Autor: Abbate Nicolás Francisco(*), Jimnez Bruno(**)

Institución: (*)UNLP, (**)Princeton University

Año: 2022

JEL: J31, J80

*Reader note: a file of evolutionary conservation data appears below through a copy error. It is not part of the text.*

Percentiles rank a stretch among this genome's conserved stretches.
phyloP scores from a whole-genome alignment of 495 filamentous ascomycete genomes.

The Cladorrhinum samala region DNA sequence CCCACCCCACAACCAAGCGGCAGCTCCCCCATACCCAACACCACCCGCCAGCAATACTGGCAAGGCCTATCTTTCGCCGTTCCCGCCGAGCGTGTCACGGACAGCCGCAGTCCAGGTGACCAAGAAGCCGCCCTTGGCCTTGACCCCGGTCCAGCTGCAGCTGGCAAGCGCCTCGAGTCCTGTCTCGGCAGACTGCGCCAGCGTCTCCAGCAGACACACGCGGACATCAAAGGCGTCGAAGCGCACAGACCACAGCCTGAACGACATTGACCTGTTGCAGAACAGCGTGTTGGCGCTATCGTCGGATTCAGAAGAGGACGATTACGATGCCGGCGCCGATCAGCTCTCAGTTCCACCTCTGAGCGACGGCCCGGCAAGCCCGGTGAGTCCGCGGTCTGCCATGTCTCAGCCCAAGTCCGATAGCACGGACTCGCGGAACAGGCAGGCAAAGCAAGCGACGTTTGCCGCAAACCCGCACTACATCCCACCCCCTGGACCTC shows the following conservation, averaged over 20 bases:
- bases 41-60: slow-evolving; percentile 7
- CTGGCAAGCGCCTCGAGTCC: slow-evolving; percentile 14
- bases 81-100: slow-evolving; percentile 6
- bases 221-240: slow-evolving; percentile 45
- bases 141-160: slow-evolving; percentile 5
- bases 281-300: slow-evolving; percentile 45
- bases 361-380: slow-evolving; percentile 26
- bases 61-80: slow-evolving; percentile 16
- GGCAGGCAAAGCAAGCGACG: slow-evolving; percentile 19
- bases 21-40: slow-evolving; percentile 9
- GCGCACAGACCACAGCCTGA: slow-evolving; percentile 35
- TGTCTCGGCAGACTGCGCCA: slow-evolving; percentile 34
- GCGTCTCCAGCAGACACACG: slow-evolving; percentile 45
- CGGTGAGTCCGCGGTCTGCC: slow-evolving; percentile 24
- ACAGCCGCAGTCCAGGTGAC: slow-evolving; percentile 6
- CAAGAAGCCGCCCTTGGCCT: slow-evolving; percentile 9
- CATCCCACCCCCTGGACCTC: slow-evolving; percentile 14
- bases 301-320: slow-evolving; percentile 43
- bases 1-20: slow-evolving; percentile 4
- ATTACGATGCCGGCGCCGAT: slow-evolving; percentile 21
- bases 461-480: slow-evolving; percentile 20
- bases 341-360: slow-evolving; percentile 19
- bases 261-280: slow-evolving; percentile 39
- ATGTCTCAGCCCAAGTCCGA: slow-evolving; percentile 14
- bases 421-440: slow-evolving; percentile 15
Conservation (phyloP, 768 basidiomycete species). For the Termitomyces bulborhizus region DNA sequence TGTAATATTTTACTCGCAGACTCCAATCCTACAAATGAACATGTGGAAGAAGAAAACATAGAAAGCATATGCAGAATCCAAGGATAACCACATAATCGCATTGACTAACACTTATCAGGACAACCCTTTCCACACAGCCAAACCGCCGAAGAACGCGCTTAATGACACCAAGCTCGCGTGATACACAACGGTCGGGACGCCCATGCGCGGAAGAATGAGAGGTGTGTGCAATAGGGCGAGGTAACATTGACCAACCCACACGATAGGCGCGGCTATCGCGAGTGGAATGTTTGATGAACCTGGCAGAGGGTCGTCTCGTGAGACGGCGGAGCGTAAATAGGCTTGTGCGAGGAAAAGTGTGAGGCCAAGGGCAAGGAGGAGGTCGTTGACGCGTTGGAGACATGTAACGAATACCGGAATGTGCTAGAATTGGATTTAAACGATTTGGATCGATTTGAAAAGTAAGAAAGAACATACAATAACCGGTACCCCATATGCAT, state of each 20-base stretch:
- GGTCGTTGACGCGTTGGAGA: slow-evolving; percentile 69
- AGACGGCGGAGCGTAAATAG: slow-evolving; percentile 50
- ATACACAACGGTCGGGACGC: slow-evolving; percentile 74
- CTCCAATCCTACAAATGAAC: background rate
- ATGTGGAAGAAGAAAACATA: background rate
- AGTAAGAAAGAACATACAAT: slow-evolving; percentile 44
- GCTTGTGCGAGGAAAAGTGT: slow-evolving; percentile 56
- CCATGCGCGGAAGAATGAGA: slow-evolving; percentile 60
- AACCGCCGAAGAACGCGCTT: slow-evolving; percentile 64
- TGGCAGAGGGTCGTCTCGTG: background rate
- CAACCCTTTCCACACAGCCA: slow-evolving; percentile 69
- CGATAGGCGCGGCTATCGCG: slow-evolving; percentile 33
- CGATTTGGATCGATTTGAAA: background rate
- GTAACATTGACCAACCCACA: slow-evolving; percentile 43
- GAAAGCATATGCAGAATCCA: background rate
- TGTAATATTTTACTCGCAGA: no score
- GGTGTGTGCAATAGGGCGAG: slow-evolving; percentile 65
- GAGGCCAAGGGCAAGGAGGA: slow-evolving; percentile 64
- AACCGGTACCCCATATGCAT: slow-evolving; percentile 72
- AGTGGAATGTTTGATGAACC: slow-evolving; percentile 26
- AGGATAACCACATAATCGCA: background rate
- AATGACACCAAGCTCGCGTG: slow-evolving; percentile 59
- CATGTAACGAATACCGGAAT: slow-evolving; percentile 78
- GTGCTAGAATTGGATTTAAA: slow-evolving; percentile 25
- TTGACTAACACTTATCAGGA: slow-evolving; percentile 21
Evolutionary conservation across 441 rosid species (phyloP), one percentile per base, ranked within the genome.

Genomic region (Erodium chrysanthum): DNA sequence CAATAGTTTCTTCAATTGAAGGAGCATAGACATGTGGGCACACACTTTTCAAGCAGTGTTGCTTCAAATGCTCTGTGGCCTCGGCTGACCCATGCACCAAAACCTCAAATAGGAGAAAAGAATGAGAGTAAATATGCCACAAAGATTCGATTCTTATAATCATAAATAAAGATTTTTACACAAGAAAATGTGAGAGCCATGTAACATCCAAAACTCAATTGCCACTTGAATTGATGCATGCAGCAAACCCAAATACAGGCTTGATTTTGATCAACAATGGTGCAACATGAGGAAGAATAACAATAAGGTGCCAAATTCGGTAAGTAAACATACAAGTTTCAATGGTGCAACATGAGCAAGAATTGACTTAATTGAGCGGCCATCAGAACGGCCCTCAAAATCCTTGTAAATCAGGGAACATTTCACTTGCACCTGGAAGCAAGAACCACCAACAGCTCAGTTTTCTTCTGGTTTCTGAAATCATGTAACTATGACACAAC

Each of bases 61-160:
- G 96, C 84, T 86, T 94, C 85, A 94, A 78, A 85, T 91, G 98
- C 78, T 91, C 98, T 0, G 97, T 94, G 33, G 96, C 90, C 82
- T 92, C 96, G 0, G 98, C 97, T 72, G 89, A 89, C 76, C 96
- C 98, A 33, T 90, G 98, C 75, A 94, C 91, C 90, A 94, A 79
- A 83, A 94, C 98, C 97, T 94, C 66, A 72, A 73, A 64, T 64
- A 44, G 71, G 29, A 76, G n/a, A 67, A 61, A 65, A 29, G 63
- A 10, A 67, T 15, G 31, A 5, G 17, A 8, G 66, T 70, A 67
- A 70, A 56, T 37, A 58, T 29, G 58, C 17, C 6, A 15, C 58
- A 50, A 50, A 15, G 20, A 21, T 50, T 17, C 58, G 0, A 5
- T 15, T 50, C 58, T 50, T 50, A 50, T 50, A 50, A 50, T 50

In this paper, we evaluate a series of minimum wage hikes implemented in the early XXIst century in Argentina using administrative records of registered employment. We identify the effect of raising the minimum wage on job separations via a regression discontinuity design. More specifically, we compare the match destruction rates for a treatment group directly bound by the minimum wage hikes and a control group slightly out of its legal scope. We show that this method represents an improvement over previous ones because it reduces the incidence of Type-I error. We find that, when aggregated, these hikes had a precisely estimated zero effect on separation rates. However, the increases enacted in 2008 arise as an exception. They decreased separations by 4.8 percentage points (19%). These results suggest that the employment effects of minimum wages may not flow through employment destruction.